Ontario Highway 402
Highway 402 highlighted in red
|Length||102.5 km (63.7 mi)|
|West end||I-69 / I-94 at Canada–United States border on Blue Water Bridge in Point Edward|
|East end||Highway 401 in London|
|Major cities||Sarnia, London|
King's Highway 402, commonly referred to as Highway 402 and historically as the Blue Water Bridge Approach, is a freeway in the Canadian province of Ontario that connects the Blue Water Bridge international crossing near Sarnia to Highway 401 in London. It is one of multiple trade links between Ontario and the Midwestern United States. Its 400-series number denotes a King's Highway with controlled access. It is four lanes for much of its length, though the approach to the Blue Water Bridge is six lanes.
Although Highway 402 was one of the original 400-series highways when it was designated in 1953, the freeway originally merged into Highway 7 near the present Highway 40 interchange in what was, at the time, Sarnia Township. In 1972, construction began to extend Highway 402 between Sarnia and London to bypass Highway 7; and construction took over a decade. The final link between Highway 81 and Highway 2 opened to traffic in 1982. The removal of an intersection at Front Street in Sarnia made the entire route a controlled-access highway.
Motorists crossing into Michigan at the western end have direct access to Interstate 69 (I-69) and Interstate 94 (I-94) into Port Huron; motorists crossing onto the Canadian side from the east end of I-69 and I-94 have access to Toronto via Highway 401, and onwards to Montreal via A-20 in Quebec. The only town along Highway 402 between Sarnia and London is Strathroy.
Highway 402 begins on the Canadian side of the Blue Water Bridge, descending over the village of Point Edward. Across the St. Clair River, Highway 402 continues in Michigan as I-69 and I-94. The twin bridge crossing has six lanes of traffic and non-stop freeway access. This provides a quicker route than the busier Ambassador Bridge crossing in Windsor, which features over ten traffic lights leading to the four-lane bridge, although that situation is expected to be rectified after the planned Gordie Howe International Bridge is constructed.[a] After passing through a customs plaza, it enters Sarnia and travels parallel to and north of Exmouth Street through the city. Although Highway 402 passes through Sarnia, it is not intended to operate as a commuter highway; at Highway 40 and westward all ramps leading to the westbound lanes of the freeway were originally signed as "Bridge To U.S.A." without reference to Highway 402, though these have been replaced in the early 2000s with signs saying "402 West Bridge To U.S.A.".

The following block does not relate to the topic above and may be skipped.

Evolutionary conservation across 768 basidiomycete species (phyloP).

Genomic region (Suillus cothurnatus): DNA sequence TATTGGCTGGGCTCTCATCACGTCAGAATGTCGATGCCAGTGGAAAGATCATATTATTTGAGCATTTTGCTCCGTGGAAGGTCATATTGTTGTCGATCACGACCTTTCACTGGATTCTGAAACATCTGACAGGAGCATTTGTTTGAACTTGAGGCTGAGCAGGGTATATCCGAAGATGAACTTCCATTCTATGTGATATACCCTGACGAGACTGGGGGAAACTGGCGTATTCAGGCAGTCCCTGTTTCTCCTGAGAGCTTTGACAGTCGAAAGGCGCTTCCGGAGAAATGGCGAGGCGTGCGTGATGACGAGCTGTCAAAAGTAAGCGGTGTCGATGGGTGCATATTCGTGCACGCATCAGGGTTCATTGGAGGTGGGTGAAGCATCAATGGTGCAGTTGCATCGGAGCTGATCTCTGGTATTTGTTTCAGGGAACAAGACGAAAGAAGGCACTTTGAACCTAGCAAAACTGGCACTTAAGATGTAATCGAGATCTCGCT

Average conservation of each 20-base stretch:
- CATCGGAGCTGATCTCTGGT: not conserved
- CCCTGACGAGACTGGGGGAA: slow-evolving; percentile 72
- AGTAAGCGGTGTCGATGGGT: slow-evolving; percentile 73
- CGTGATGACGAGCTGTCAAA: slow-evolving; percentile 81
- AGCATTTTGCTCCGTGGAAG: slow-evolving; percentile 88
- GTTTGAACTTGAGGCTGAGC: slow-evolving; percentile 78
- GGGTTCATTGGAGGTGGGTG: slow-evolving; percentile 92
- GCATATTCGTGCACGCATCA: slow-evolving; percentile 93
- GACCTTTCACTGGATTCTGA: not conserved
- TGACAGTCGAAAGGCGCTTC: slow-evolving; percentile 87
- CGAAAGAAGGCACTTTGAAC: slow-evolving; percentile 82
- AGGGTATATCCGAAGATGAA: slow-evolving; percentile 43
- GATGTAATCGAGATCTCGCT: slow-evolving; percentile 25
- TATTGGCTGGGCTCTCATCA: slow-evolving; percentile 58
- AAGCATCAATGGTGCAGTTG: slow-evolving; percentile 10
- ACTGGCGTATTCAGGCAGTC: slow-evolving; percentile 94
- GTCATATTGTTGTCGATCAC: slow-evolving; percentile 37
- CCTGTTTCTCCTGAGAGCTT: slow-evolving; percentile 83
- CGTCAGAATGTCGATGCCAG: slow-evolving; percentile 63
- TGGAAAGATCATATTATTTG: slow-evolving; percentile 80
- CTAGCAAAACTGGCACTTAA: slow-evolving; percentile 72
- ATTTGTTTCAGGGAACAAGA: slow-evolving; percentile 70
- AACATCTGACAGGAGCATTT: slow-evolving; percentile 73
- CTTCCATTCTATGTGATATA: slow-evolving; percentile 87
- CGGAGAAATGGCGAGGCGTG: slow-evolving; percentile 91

East of the Murphy Road underpass, the freeway curves to the northeast to bypass its original alignment. It crosses the Howard Watson Nature Trail, a mixed-use recreational trail that was converted from a Canadian National Railway (CNR) line in 1988. The highway curves back to its east–west orientation at an interchange with Highway 40 (Modeland Road). It passes south of Sarnia Chris Hadfield Airport before exiting the city limits at Mandaumin Road (Lambton Road 26).
Now parallel and north of London Line, the former route of Highway 7 (the predecessor route between Sarnia and London), the freeway jogs north to travel along the back lot line of farmland fronting London Line and the concession road north of Highway 402. In this manner, the freeway did not divide any farms when it was constructed, instead running between them. It meets Lambton County Road 21 (Oil Heritage Road), the northern terminus of the Oil Heritage Route, north of the town of Wyoming. The county road is also a former southern extension of Highway 21, which itself begins as Forest Road 9.3 kilometres (5.8 mi) to the east. Highway 21 is also known as the Bluewater Route, as most of its length is parallel to the shore of Lake Huron.
After passing an interchange with Forest Road, the freeway is crossed by London Line and momentarily diverges from its straight alignment to dip south of Warwick. It continues 25 kilometres (16 mi) east through large patches of farmland, then meets with Middlesex County Road 81 (Victoria Street) at an interchange as it passes north of Strathroy. Shortly thereafter it curves to the southeast and zig-zags towards London, bisecting farms and dividing woodlands. The freeway passes to the west of the town of Delaware and curves east. It enters London and meets interchanges with Highway 4 south of Lambeth, as well as with Wonderland Road before merging into Highway 401. Access to westbound and from eastbound Highway 401 is provided via Highway 4 or Wonderland Road.